QuickTalk 14 - QUICKIE HINTS
- Category: Q-Talk Articles
- Published: Tuesday, 28 February 1984 06:11
- Written by Jim Masal
- Hits: 1828
From Bob Schreiber, #14:
1. (Page 9-7) I, too, thought the Quickie plans' method of turning the worktable 90 degrees nose down to glass the shear web was cumbersome, so I mounted my alignment templates on hinges at one end and just rotated the wing and canard assemblies.
2. (Page 19-1) When curing my wing and canard, I inserted a small (1/8" dia.) meat thermometer into the foam immediately under the fiberglass. I achieved 140 degrees. As others have done, I used water soluble paint and hosed it off after completing the curing operation during the summer.
From Chris Young, #469:
1. At 65 hours, the ES6 motor mount cracked from the bolt hole (top hole) upward. Also, the gearcase cover of the Onan broke above and around the top right Kevlar attach bolt hole boss, causing an oil leak.
2. Next time the voltage regulator burns out (if it does), I will replace it with one from a 1971-75 Capri car. It is solid state, small and at a car parts store only costs $14.95.
From William Adams, #528:
1. (Page 9-9) When glassing and mounting the wing, leave the tip square. You then have a ready reference to WL15 (WL at wing tip will be parallel to WL15).
2. I came across someone saying they needed some way to stop the wheels from rotating in flight. To solve the problem, I epoxied a small wooden wedge (off a 1x4) onto the top of my gas tank with the back edge rising about 1-1/2" and tapered forward. Then I took a small bungee cord (about 1 foot long & 3/8" dia.) and attached both ends to the brake cable. I then looped a nylon strap through the bungee and tied the strap ends together about 6"x8" back from the bungee. Now the nylon strap can be looped loosely over the wooden block until such time as you need to apply brakes - in which case you simply grab the strap and pull. Or when you want to stop the wheels from rotating in flight, you simply pull the nylon strap and loop the bungee over the block. Now you have, in effect, a parking brake. This keeps the wheels still in flight and if you forget to release the brake before landing (as I have done), it doesn't really hurt a thing. I even forgot and took off with it on one time.
From Vic Schatz, #137:
1. Like the fellow that had a forced landing because of dirt in the carburetor, my Quickie had a like problem. From the very first flight, every check for sediment showed a few grains of debris in the fuel. I thought it was stray dirt that would clear up in time. Many changes of the filters and about ten hours later, it finally struck me that the gas could be dissolving the foam because of a small leak. So, I cut a big hole in the gas tank top. The cut was made on a bevel so the plug would not fall in the tank when replacing it. I painted the entire inside with two coats of Randolph No. 802 Sloshing Sealer. The cutout was then covered and glassed. This definitely sealed the tank. No more debris.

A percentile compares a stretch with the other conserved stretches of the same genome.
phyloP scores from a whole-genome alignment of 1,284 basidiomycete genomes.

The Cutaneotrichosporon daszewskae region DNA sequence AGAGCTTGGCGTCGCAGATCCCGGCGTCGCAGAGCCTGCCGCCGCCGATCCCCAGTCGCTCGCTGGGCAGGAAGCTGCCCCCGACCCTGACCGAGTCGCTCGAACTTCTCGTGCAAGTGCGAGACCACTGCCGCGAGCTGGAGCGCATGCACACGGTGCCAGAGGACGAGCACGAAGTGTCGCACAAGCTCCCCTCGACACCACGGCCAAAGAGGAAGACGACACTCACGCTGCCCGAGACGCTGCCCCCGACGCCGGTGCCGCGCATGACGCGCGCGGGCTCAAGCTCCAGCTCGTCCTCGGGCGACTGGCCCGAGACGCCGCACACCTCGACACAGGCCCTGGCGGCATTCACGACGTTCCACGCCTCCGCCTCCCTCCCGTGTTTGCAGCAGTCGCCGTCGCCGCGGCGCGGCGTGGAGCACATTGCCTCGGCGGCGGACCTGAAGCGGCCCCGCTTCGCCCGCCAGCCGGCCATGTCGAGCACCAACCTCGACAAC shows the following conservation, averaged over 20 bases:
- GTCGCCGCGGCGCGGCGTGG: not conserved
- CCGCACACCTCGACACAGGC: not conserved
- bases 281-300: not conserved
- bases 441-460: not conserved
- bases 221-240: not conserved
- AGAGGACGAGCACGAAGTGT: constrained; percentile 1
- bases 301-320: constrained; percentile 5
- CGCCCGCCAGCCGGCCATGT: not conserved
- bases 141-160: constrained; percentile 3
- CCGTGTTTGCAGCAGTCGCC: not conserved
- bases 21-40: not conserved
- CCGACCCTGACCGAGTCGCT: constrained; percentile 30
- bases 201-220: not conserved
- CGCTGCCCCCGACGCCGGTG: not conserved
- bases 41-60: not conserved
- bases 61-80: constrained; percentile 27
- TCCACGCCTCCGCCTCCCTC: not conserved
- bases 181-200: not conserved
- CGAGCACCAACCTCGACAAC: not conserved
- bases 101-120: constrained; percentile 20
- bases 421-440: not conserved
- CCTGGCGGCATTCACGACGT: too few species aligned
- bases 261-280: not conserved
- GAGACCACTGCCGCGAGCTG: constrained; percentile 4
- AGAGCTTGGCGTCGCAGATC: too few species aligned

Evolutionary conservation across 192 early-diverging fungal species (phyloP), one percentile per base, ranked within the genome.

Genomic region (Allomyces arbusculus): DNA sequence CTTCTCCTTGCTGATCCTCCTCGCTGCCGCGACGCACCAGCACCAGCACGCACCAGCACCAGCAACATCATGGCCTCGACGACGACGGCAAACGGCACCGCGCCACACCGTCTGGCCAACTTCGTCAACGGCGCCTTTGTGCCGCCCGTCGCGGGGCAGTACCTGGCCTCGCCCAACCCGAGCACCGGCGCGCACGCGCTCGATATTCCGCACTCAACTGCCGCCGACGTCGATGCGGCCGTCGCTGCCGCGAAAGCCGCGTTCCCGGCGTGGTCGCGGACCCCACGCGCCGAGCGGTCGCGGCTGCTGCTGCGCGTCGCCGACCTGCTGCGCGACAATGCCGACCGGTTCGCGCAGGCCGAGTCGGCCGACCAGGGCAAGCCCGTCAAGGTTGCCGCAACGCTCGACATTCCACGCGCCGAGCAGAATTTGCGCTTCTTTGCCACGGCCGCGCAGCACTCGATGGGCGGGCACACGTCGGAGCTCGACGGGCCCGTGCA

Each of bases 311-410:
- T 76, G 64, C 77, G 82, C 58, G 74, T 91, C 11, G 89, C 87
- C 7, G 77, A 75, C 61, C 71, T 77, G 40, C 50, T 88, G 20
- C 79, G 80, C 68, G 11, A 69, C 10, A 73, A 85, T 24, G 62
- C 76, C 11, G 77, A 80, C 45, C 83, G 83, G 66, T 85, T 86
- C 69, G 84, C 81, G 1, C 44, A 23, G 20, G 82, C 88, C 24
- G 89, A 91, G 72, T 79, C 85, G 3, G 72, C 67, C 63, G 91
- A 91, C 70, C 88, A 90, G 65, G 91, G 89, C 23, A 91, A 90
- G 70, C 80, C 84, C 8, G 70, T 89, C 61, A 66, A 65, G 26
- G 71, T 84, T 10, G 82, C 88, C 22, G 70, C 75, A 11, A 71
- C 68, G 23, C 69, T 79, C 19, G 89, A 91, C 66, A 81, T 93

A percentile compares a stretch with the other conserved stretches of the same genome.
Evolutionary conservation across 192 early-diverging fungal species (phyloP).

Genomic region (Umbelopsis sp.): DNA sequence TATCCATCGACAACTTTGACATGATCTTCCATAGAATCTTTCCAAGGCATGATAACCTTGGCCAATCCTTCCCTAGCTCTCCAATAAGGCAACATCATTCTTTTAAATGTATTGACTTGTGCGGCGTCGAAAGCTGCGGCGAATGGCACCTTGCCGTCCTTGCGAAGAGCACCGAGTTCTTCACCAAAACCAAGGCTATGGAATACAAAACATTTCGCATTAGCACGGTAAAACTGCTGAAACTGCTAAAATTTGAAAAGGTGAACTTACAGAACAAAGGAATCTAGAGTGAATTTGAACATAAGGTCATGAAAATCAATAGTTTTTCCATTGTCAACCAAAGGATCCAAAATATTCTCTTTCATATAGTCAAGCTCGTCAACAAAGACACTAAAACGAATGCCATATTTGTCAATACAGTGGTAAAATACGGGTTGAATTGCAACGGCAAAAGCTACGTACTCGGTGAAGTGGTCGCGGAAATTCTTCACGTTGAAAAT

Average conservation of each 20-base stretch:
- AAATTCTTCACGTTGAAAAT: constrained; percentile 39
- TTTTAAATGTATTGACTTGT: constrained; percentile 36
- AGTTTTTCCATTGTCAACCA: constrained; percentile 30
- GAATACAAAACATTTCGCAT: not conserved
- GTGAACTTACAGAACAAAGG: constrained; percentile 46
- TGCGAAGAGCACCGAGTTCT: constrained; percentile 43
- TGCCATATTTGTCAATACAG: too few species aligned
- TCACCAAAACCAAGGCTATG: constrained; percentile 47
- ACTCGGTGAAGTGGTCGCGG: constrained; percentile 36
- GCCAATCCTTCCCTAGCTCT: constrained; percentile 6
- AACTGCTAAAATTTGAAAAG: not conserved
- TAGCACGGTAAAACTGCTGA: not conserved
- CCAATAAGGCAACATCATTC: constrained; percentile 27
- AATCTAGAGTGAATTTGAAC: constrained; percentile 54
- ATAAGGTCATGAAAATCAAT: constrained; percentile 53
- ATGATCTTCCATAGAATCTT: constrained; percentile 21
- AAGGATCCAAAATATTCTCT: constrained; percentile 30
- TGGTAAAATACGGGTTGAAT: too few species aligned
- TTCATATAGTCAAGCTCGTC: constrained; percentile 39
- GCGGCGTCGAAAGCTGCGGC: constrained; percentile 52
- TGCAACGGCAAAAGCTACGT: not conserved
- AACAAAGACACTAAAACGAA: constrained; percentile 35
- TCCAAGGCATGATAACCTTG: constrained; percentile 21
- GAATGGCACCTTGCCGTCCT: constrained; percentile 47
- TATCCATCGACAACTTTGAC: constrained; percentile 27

From LeRoy Bain, #450:
1. (Large wheel option) If you followed the plans to find the tires rub or won't fit; instead of doing the wheel pants over, I am using 4.10/3.50 x 5 tires. The only change required is to move the brake holes. This is a smaller tire than the 4.00 x 5 and has the needed clearance, but handles well on grass.
2. To prevent the wheels turning in flight causing vibration of the canard, I use a large rubber band (cut from an old inner tube) hooked onto the brake handle. The other end is hooked to my safety belt after takeoff with a small clip. Caution: The rubber band should be loose enough to allow the wheels to rotate in a slight dive, thus preventing a flip-over on landing. I unhook the rubber band on downwind as part of the pre-landing check. I have landed with the arrangement connected, but I don't recommend it.
3. (Page 12-2) I started using Amoco super low lead fuel and after about six months the plastic gas sight tube clouded up. On removal, it was soft inside. I replaced the tube with glass, like the sight gauge on a large coffee urn.
From Brian Meyer, #175:
1. I broke one of the 5/16" bolts on the Kevlar plate at about 140 hours on the engine. It broke off flush with the case under fatigue. From now on, I plan to remove the engine every annual and replace these bolts every year. Also, the bottom bolt from the Kevlar plate fretted with the nut and destroyed both of them. These are obviously vibration related problems, which I constantly struggle to minimize. Don't ignore those oil leaks or increases in vibration. Also, much grief can be saved by applying flexible Permatex to the spacers between the engine block and the Kevlar mounting plate. I didn't realize the mount bolts went through the case and started leaking oil at about 70 hours, requiring the above sealing operations.